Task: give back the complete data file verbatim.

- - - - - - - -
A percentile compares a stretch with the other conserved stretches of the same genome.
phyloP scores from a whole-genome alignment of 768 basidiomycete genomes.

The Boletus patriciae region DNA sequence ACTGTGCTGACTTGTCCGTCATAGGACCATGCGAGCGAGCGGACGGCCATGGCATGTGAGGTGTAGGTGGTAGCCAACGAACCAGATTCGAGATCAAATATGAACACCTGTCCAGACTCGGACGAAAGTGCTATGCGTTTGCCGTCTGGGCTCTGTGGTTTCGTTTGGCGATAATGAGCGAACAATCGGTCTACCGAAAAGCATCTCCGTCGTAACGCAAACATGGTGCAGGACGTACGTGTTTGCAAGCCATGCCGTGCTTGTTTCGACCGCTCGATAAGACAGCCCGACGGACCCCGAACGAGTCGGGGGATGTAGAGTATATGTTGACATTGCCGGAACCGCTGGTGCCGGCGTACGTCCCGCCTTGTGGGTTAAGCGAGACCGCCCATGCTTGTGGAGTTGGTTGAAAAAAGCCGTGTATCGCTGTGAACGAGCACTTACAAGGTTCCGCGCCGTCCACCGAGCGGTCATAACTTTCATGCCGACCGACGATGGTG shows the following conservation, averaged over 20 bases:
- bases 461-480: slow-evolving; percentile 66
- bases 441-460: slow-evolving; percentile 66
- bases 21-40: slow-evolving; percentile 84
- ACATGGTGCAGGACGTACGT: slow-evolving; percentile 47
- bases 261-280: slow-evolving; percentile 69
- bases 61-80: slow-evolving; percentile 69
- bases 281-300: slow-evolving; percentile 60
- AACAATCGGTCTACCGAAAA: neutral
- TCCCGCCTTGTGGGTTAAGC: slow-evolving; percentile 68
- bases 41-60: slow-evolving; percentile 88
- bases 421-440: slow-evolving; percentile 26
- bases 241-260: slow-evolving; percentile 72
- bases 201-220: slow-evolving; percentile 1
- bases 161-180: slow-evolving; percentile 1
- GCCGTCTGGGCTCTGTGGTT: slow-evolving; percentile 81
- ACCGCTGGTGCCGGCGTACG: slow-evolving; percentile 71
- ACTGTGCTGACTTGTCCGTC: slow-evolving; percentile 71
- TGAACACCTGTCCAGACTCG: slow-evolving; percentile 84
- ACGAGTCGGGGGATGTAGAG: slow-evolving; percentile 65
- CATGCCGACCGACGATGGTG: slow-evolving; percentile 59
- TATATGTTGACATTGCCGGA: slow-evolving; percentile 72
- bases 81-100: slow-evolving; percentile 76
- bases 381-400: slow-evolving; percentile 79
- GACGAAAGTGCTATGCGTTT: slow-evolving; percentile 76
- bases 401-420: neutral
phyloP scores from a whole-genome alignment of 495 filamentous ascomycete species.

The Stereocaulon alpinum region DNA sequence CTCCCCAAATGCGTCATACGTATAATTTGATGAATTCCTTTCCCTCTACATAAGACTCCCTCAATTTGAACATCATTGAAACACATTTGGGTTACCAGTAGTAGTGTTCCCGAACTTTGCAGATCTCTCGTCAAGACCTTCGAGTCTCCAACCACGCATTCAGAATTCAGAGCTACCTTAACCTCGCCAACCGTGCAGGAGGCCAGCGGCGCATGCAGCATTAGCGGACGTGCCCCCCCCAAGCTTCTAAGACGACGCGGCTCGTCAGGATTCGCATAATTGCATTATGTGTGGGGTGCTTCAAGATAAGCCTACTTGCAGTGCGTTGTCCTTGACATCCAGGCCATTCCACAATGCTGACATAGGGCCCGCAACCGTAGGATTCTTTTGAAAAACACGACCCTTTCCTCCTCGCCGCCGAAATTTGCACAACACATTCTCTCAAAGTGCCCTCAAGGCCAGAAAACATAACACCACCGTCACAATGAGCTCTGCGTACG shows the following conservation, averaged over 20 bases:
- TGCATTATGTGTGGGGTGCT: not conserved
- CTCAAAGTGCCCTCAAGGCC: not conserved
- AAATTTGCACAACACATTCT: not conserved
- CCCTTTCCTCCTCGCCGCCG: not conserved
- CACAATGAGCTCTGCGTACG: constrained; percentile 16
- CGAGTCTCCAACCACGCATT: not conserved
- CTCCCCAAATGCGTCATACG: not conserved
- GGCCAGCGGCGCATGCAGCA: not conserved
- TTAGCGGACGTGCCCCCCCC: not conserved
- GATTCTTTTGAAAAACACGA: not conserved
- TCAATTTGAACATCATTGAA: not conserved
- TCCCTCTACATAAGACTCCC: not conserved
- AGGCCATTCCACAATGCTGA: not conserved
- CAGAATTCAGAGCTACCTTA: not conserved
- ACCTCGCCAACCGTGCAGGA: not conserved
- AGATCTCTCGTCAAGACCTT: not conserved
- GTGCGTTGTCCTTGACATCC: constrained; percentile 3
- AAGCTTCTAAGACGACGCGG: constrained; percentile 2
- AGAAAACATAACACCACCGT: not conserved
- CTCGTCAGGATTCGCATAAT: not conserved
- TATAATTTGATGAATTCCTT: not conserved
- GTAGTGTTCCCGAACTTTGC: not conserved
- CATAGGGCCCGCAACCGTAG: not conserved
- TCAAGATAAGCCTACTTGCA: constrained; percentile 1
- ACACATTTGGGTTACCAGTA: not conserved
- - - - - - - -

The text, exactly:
A percentile compares a stretch with the other conserved stretches of the same genome.
phyloP scores from a whole-genome alignment of 768 basidiomycete genomes.

The Boletus patriciae region DNA sequence ACTGTGCTGACTTGTCCGTCATAGGACCATGCGAGCGAGCGGACGGCCATGGCATGTGAGGTGTAGGTGGTAGCCAACGAACCAGATTCGAGATCAAATATGAACACCTGTCCAGACTCGGACGAAAGTGCTATGCGTTTGCCGTCTGGGCTCTGTGGTTTCGTTTGGCGATAATGAGCGAACAATCGGTCTACCGAAAAGCATCTCCGTCGTAACGCAAACATGGTGCAGGACGTACGTGTTTGCAAGCCATGCCGTGCTTGTTTCGACCGCTCGATAAGACAGCCCGACGGACCCCGAACGAGTCGGGGGATGTAGAGTATATGTTGACATTGCCGGAACCGCTGGTGCCGGCGTACGTCCCGCCTTGTGGGTTAAGCGAGACCGCCCATGCTTGTGGAGTTGGTTGAAAAAAGCCGTGTATCGCTGTGAACGAGCACTTACAAGGTTCCGCGCCGTCCACCGAGCGGTCATAACTTTCATGCCGACCGACGATGGTG shows the following conservation, averaged over 20 bases:
- bases 461-480: slow-evolving; percentile 66
- bases 441-460: slow-evolving; percentile 66
- bases 21-40: slow-evolving; percentile 84
- ACATGGTGCAGGACGTACGT: slow-evolving; percentile 47
- bases 261-280: slow-evolving; percentile 69
- bases 61-80: slow-evolving; percentile 69
- bases 281-300: slow-evolving; percentile 60
- AACAATCGGTCTACCGAAAA: neutral
- TCCCGCCTTGTGGGTTAAGC: slow-evolving; percentile 68
- bases 41-60: slow-evolving; percentile 88
- bases 421-440: slow-evolving; percentile 26
- bases 241-260: slow-evolving; percentile 72
- bases 201-220: slow-evolving; percentile 1
- bases 161-180: slow-evolving; percentile 1
- GCCGTCTGGGCTCTGTGGTT: slow-evolving; percentile 81
- ACCGCTGGTGCCGGCGTACG: slow-evolving; percentile 71
- ACTGTGCTGACTTGTCCGTC: slow-evolving; percentile 71
- TGAACACCTGTCCAGACTCG: slow-evolving; percentile 84
- ACGAGTCGGGGGATGTAGAG: slow-evolving; percentile 65
- CATGCCGACCGACGATGGTG: slow-evolving; percentile 59
- TATATGTTGACATTGCCGGA: slow-evolving; percentile 72
- bases 81-100: slow-evolving; percentile 76
- bases 381-400: slow-evolving; percentile 79
- GACGAAAGTGCTATGCGTTT: slow-evolving; percentile 76
- bases 401-420: neutral
phyloP scores from a whole-genome alignment of 495 filamentous ascomycete species.

The Stereocaulon alpinum region DNA sequence CTCCCCAAATGCGTCATACGTATAATTTGATGAATTCCTTTCCCTCTACATAAGACTCCCTCAATTTGAACATCATTGAAACACATTTGGGTTACCAGTAGTAGTGTTCCCGAACTTTGCAGATCTCTCGTCAAGACCTTCGAGTCTCCAACCACGCATTCAGAATTCAGAGCTACCTTAACCTCGCCAACCGTGCAGGAGGCCAGCGGCGCATGCAGCATTAGCGGACGTGCCCCCCCCAAGCTTCTAAGACGACGCGGCTCGTCAGGATTCGCATAATTGCATTATGTGTGGGGTGCTTCAAGATAAGCCTACTTGCAGTGCGTTGTCCTTGACATCCAGGCCATTCCACAATGCTGACATAGGGCCCGCAACCGTAGGATTCTTTTGAAAAACACGACCCTTTCCTCCTCGCCGCCGAAATTTGCACAACACATTCTCTCAAAGTGCCCTCAAGGCCAGAAAACATAACACCACCGTCACAATGAGCTCTGCGTACG shows the following conservation, averaged over 20 bases:
- TGCATTATGTGTGGGGTGCT: not conserved
- CTCAAAGTGCCCTCAAGGCC: not conserved
- AAATTTGCACAACACATTCT: not conserved
- CCCTTTCCTCCTCGCCGCCG: not conserved
- CACAATGAGCTCTGCGTACG: constrained; percentile 16
- CGAGTCTCCAACCACGCATT: not conserved
- CTCCCCAAATGCGTCATACG: not conserved
- GGCCAGCGGCGCATGCAGCA: not conserved
- TTAGCGGACGTGCCCCCCCC: not conserved
- GATTCTTTTGAAAAACACGA: not conserved
- TCAATTTGAACATCATTGAA: not conserved
- TCCCTCTACATAAGACTCCC: not conserved
- AGGCCATTCCACAATGCTGA: not conserved
- CAGAATTCAGAGCTACCTTA: not conserved
- ACCTCGCCAACCGTGCAGGA: not conserved
- AGATCTCTCGTCAAGACCTT: not conserved
- GTGCGTTGTCCTTGACATCC: constrained; percentile 3
- AAGCTTCTAAGACGACGCGG: constrained; percentile 2
- AGAAAACATAACACCACCGT: not conserved
- CTCGTCAGGATTCGCATAAT: not conserved
- TATAATTTGATGAATTCCTT: not conserved
- GTAGTGTTCCCGAACTTTGC: not conserved
- CATAGGGCCCGCAACCGTAG: not conserved
- TCAAGATAAGCCTACTTGCA: constrained; percentile 1
- ACACATTTGGGTTACCAGTA: not conserved